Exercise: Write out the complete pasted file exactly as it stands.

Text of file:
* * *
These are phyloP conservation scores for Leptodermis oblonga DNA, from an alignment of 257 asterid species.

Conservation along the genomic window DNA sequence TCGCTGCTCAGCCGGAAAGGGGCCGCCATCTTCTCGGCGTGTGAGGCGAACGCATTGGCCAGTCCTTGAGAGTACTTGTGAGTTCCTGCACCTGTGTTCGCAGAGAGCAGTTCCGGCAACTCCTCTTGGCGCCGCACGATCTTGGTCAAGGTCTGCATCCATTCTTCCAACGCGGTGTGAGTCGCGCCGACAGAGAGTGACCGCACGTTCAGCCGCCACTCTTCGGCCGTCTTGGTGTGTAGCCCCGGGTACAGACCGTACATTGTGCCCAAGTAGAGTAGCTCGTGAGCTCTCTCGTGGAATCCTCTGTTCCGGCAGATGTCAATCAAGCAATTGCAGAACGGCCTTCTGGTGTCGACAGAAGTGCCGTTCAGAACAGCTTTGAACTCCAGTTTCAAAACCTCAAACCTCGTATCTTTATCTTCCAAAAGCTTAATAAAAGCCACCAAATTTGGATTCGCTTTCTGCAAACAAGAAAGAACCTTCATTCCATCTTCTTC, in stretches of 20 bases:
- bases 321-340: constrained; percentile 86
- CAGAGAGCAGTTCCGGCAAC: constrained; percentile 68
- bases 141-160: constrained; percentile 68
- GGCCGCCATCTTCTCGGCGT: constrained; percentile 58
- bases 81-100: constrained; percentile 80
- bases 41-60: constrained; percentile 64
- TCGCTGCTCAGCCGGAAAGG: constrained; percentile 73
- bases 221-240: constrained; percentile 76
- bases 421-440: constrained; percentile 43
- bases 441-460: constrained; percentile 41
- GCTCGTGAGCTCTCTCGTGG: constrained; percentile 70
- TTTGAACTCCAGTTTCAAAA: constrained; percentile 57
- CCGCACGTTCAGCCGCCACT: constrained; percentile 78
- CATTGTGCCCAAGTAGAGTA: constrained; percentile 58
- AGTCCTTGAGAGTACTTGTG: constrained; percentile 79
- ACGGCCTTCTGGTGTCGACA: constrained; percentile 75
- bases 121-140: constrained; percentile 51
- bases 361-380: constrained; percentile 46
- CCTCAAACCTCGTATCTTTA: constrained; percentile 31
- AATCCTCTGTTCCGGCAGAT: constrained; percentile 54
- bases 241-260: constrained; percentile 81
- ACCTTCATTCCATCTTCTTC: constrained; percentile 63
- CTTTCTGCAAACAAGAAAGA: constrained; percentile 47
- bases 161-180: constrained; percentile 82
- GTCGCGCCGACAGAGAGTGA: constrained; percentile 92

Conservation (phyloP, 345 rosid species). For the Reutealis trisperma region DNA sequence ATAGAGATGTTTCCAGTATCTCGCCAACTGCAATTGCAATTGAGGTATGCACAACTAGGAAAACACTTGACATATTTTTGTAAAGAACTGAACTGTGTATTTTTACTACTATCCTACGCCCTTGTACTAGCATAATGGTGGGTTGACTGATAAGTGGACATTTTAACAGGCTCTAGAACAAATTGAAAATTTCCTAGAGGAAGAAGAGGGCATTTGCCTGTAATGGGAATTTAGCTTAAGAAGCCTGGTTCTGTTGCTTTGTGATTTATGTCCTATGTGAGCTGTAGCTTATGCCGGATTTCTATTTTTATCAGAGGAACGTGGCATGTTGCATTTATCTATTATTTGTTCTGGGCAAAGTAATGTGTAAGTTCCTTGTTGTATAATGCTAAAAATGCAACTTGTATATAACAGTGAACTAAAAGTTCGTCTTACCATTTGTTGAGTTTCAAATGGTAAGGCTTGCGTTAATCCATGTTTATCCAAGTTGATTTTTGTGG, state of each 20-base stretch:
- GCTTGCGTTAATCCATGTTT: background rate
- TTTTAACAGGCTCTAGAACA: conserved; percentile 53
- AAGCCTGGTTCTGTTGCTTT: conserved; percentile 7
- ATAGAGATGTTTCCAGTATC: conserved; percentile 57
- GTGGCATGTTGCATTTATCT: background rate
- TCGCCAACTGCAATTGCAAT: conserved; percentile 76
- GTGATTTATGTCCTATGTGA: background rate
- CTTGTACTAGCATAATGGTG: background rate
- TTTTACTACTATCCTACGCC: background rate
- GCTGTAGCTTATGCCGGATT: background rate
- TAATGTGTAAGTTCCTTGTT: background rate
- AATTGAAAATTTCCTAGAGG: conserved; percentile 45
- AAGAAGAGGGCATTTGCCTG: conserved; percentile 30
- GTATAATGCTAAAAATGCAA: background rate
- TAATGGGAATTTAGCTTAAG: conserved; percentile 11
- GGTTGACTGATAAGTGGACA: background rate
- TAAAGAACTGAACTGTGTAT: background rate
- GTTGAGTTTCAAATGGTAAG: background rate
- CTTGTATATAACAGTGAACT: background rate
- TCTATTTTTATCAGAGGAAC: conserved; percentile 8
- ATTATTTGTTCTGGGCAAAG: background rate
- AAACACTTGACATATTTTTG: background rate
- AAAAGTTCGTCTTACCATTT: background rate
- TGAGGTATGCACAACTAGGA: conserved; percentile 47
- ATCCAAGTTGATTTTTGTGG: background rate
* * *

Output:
These are phyloP conservation scores for Leptodermis oblonga DNA, from an alignment of 257 asterid species.

Conservation along the genomic window DNA sequence TCGCTGCTCAGCCGGAAAGGGGCCGCCATCTTCTCGGCGTGTGAGGCGAACGCATTGGCCAGTCCTTGAGAGTACTTGTGAGTTCCTGCACCTGTGTTCGCAGAGAGCAGTTCCGGCAACTCCTCTTGGCGCCGCACGATCTTGGTCAAGGTCTGCATCCATTCTTCCAACGCGGTGTGAGTCGCGCCGACAGAGAGTGACCGCACGTTCAGCCGCCACTCTTCGGCCGTCTTGGTGTGTAGCCCCGGGTACAGACCGTACATTGTGCCCAAGTAGAGTAGCTCGTGAGCTCTCTCGTGGAATCCTCTGTTCCGGCAGATGTCAATCAAGCAATTGCAGAACGGCCTTCTGGTGTCGACAGAAGTGCCGTTCAGAACAGCTTTGAACTCCAGTTTCAAAACCTCAAACCTCGTATCTTTATCTTCCAAAAGCTTAATAAAAGCCACCAAATTTGGATTCGCTTTCTGCAAACAAGAAAGAACCTTCATTCCATCTTCTTC, in stretches of 20 bases:
- bases 321-340: constrained; percentile 86
- CAGAGAGCAGTTCCGGCAAC: constrained; percentile 68
- bases 141-160: constrained; percentile 68
- GGCCGCCATCTTCTCGGCGT: constrained; percentile 58
- bases 81-100: constrained; percentile 80
- bases 41-60: constrained; percentile 64
- TCGCTGCTCAGCCGGAAAGG: constrained; percentile 73
- bases 221-240: constrained; percentile 76
- bases 421-440: constrained; percentile 43
- bases 441-460: constrained; percentile 41
- GCTCGTGAGCTCTCTCGTGG: constrained; percentile 70
- TTTGAACTCCAGTTTCAAAA: constrained; percentile 57
- CCGCACGTTCAGCCGCCACT: constrained; percentile 78
- CATTGTGCCCAAGTAGAGTA: constrained; percentile 58
- AGTCCTTGAGAGTACTTGTG: constrained; percentile 79
- ACGGCCTTCTGGTGTCGACA: constrained; percentile 75
- bases 121-140: constrained; percentile 51
- bases 361-380: constrained; percentile 46
- CCTCAAACCTCGTATCTTTA: constrained; percentile 31
- AATCCTCTGTTCCGGCAGAT: constrained; percentile 54
- bases 241-260: constrained; percentile 81
- ACCTTCATTCCATCTTCTTC: constrained; percentile 63
- CTTTCTGCAAACAAGAAAGA: constrained; percentile 47
- bases 161-180: constrained; percentile 82
- GTCGCGCCGACAGAGAGTGA: constrained; percentile 92

Conservation (phyloP, 345 rosid species). For the Reutealis trisperma region DNA sequence ATAGAGATGTTTCCAGTATCTCGCCAACTGCAATTGCAATTGAGGTATGCACAACTAGGAAAACACTTGACATATTTTTGTAAAGAACTGAACTGTGTATTTTTACTACTATCCTACGCCCTTGTACTAGCATAATGGTGGGTTGACTGATAAGTGGACATTTTAACAGGCTCTAGAACAAATTGAAAATTTCCTAGAGGAAGAAGAGGGCATTTGCCTGTAATGGGAATTTAGCTTAAGAAGCCTGGTTCTGTTGCTTTGTGATTTATGTCCTATGTGAGCTGTAGCTTATGCCGGATTTCTATTTTTATCAGAGGAACGTGGCATGTTGCATTTATCTATTATTTGTTCTGGGCAAAGTAATGTGTAAGTTCCTTGTTGTATAATGCTAAAAATGCAACTTGTATATAACAGTGAACTAAAAGTTCGTCTTACCATTTGTTGAGTTTCAAATGGTAAGGCTTGCGTTAATCCATGTTTATCCAAGTTGATTTTTGTGG, state of each 20-base stretch:
- GCTTGCGTTAATCCATGTTT: background rate
- TTTTAACAGGCTCTAGAACA: conserved; percentile 53
- AAGCCTGGTTCTGTTGCTTT: conserved; percentile 7
- ATAGAGATGTTTCCAGTATC: conserved; percentile 57
- GTGGCATGTTGCATTTATCT: background rate
- TCGCCAACTGCAATTGCAAT: conserved; percentile 76
- GTGATTTATGTCCTATGTGA: background rate
- CTTGTACTAGCATAATGGTG: background rate
- TTTTACTACTATCCTACGCC: background rate
- GCTGTAGCTTATGCCGGATT: background rate
- TAATGTGTAAGTTCCTTGTT: background rate
- AATTGAAAATTTCCTAGAGG: conserved; percentile 45
- AAGAAGAGGGCATTTGCCTG: conserved; percentile 30
- GTATAATGCTAAAAATGCAA: background rate
- TAATGGGAATTTAGCTTAAG: conserved; percentile 11
- GGTTGACTGATAAGTGGACA: background rate
- TAAAGAACTGAACTGTGTAT: background rate
- GTTGAGTTTCAAATGGTAAG: background rate
- CTTGTATATAACAGTGAACT: background rate
- TCTATTTTTATCAGAGGAAC: conserved; percentile 8
- ATTATTTGTTCTGGGCAAAG: background rate
- AAACACTTGACATATTTTTG: background rate
- AAAAGTTCGTCTTACCATTT: background rate
- TGAGGTATGCACAACTAGGA: conserved; percentile 47
- ATCCAAGTTGATTTTTGTGG: background rate